Shower Curtain Security
My neighbor, Edna, found a stray kitten on her porch a few months ago. She already had three grown cats, all of which hated the kitten, so she called me and asked me to take him. I love cats, but hadn’t had one in several years and didn’t think I wanted another one. However, when I heard his baby meow over the phone line, my heart melted.
I don’t know where he had been before Edna’s, but he came to me full of insecurity. He keeps looking for places to hunker down where he can feel secure. One of his favorites is under the shower curtain. I have a curved shower rod and when not in use, the curtain hangs outside the tub, bowing out in the center with the hem dangling a few inches above the floor.
The kitten, Theodore, crouches under the center section. The funny thing is the shower curtain only covers his ears and eyes, leaving his whole body exposed and his whiskers poking out. But he feels safe under the flimsy fabric.
I am reminded of how we can be like Theodore. We look for security in flimsy things, too. My husband and I, seriously concerned about providing enough money for our retirement, invested in the stock market. Having money socked away makes us feel better about the future. But markets have a history of softening, declining and bursting like a bubble. We really don’t know how much money we will end up with.
Some people collect things, even when they can’t afford to. I am reminded of the commercial in which a man who has a huge, fake smile plastered on his face lists all the possessions he owns. At the end he says, still smiling, “Can’t somebody help me? I’m in debt up to my eyeballs.” Surrounding ourselves with a lot of things may feel good for a while, but even if we can afford them, we can’t take them with us when our life is over. We’re simply covering our eyes and ears to the truth that they can’t provide the kind of security that lasts.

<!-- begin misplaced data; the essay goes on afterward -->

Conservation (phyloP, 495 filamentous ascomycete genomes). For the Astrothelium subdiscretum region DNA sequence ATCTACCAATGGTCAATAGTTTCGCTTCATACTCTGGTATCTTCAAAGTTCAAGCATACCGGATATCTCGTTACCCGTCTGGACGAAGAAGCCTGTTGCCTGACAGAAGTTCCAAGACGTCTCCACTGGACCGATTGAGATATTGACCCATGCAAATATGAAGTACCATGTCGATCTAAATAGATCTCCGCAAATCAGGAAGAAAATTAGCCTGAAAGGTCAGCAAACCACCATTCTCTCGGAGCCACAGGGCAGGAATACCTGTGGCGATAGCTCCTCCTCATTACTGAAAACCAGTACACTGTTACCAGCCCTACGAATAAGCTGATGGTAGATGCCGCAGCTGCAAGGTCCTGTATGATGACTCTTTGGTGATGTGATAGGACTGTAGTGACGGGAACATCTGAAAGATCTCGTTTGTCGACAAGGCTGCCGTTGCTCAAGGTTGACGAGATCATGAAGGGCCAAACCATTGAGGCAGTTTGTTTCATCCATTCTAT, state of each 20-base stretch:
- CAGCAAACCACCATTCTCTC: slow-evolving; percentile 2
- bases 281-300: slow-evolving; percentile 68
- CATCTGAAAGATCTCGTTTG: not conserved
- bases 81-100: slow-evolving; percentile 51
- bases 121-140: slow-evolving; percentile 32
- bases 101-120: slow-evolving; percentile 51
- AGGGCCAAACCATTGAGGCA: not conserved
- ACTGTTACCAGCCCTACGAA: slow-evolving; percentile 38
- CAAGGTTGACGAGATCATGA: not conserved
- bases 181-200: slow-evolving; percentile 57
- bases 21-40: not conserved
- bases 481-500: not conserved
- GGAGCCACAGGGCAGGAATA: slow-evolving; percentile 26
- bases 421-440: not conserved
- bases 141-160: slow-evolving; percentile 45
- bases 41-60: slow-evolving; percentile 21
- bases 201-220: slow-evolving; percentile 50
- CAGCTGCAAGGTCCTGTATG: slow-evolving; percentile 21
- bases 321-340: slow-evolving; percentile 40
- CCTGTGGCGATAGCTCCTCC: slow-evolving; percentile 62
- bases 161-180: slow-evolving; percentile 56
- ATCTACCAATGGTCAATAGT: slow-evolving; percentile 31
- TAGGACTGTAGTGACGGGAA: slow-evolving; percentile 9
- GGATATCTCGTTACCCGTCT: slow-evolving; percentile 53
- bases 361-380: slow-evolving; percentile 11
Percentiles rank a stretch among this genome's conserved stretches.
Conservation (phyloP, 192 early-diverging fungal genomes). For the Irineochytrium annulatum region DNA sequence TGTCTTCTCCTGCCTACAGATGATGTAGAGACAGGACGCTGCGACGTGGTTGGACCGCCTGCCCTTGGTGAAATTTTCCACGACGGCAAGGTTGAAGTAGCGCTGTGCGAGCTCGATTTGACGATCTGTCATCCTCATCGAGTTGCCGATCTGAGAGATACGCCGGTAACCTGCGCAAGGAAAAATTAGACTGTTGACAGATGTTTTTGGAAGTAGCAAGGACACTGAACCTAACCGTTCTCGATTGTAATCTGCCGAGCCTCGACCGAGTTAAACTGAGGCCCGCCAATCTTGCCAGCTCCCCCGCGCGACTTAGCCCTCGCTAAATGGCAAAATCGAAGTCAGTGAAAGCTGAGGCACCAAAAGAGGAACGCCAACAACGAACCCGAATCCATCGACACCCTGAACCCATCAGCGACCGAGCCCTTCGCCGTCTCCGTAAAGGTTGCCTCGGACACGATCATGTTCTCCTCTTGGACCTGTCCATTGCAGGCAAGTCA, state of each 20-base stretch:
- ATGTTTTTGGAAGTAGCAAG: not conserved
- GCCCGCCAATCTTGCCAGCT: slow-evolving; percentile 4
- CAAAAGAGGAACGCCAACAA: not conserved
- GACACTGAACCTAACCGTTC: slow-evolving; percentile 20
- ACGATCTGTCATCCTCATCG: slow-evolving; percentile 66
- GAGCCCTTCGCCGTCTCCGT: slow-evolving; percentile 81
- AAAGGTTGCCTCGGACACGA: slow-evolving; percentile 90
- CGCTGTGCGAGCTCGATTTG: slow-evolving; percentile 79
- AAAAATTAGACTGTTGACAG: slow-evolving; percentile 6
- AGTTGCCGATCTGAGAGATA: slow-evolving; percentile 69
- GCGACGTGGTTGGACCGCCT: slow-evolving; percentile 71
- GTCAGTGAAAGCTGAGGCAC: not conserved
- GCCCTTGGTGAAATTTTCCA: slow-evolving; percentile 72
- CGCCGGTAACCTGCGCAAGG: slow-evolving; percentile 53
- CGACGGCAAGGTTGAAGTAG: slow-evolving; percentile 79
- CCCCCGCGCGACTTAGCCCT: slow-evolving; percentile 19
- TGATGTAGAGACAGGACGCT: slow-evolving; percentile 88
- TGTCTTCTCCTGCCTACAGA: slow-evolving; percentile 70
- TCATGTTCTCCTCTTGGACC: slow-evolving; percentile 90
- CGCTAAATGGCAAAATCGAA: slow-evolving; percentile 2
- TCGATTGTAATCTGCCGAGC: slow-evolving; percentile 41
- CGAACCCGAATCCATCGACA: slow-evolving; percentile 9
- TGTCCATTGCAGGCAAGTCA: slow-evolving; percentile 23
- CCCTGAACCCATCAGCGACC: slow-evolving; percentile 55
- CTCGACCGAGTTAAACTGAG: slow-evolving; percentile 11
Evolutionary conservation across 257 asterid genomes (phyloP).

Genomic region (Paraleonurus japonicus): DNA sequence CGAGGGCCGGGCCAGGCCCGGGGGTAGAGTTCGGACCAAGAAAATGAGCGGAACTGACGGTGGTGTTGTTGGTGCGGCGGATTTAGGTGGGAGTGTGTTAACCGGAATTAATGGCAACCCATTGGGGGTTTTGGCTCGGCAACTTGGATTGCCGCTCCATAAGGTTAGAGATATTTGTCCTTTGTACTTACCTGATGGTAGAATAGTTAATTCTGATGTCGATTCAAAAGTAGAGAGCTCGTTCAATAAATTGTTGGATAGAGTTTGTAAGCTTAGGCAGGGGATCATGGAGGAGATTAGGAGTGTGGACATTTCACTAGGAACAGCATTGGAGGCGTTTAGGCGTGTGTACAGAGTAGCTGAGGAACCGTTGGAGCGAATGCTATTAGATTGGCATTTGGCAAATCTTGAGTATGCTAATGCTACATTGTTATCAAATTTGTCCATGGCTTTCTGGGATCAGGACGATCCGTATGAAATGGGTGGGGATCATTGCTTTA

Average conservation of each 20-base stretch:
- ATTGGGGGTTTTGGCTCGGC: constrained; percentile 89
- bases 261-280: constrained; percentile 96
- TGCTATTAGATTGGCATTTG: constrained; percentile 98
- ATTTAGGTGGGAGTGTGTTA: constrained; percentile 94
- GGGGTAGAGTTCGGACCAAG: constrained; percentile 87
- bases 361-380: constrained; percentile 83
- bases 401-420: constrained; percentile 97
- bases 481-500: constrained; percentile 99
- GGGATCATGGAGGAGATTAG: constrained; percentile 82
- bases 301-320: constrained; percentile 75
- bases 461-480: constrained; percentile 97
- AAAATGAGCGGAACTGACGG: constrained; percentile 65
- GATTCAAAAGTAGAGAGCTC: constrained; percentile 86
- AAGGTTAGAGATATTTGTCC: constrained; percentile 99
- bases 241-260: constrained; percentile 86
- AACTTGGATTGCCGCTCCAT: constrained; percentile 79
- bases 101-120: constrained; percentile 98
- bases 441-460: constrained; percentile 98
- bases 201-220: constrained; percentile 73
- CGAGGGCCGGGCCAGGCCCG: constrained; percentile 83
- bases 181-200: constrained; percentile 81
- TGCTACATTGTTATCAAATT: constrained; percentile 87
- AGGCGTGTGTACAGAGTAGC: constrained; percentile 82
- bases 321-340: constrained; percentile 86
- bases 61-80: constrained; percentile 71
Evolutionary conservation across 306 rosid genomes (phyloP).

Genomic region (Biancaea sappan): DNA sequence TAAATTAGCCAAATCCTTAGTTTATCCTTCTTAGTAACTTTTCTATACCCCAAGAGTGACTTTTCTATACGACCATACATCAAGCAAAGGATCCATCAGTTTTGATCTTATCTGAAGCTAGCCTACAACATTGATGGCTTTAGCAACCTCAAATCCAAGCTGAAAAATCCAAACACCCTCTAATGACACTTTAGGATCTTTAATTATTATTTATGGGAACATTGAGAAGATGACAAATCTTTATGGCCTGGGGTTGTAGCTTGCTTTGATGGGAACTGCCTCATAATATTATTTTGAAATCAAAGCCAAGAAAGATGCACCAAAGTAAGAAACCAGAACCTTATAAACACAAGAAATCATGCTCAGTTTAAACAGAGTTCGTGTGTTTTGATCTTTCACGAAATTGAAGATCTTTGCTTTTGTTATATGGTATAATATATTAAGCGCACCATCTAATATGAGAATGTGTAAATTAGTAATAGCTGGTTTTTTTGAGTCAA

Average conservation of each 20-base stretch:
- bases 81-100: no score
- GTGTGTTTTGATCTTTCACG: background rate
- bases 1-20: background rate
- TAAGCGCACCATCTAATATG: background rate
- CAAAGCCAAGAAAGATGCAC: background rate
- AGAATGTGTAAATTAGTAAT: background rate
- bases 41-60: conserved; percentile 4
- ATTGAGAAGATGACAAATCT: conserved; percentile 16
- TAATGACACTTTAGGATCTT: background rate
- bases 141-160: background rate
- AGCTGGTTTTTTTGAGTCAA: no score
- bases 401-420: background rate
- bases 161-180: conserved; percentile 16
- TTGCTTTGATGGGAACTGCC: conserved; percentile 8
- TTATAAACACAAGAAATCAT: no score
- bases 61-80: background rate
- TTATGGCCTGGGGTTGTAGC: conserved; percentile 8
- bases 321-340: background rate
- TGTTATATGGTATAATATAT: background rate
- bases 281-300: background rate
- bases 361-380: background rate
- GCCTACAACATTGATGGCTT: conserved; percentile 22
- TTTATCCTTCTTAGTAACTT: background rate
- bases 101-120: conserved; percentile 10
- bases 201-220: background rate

A job seems like the answer for many. They spend years training and preparing for their dream job – the one that will make them rich and famous. Someone said fame is fleeting. They were right and jobs can be, too, in our world of layoffs, outsourcing and corporate corruption.
Some search for security in relationships. My mother felt secure in her marriage until it fell apart after 33 years. Marriage is great, and we should feel secure in our marriage relationships, but we are not guaranteed tomorrow. My husband and I have been married almost 29 years and if there ever was a solid marriage we have it, but our health is not promised to last forever. One of us will probably pass away before the other. If marriage were the only thing lending me a sense of security, I might one day be lost without it.
Some people live in war-torn countries and believe if they only had peace, they would feel secure. Unfortunately, military peace doesn’t always bring personal security.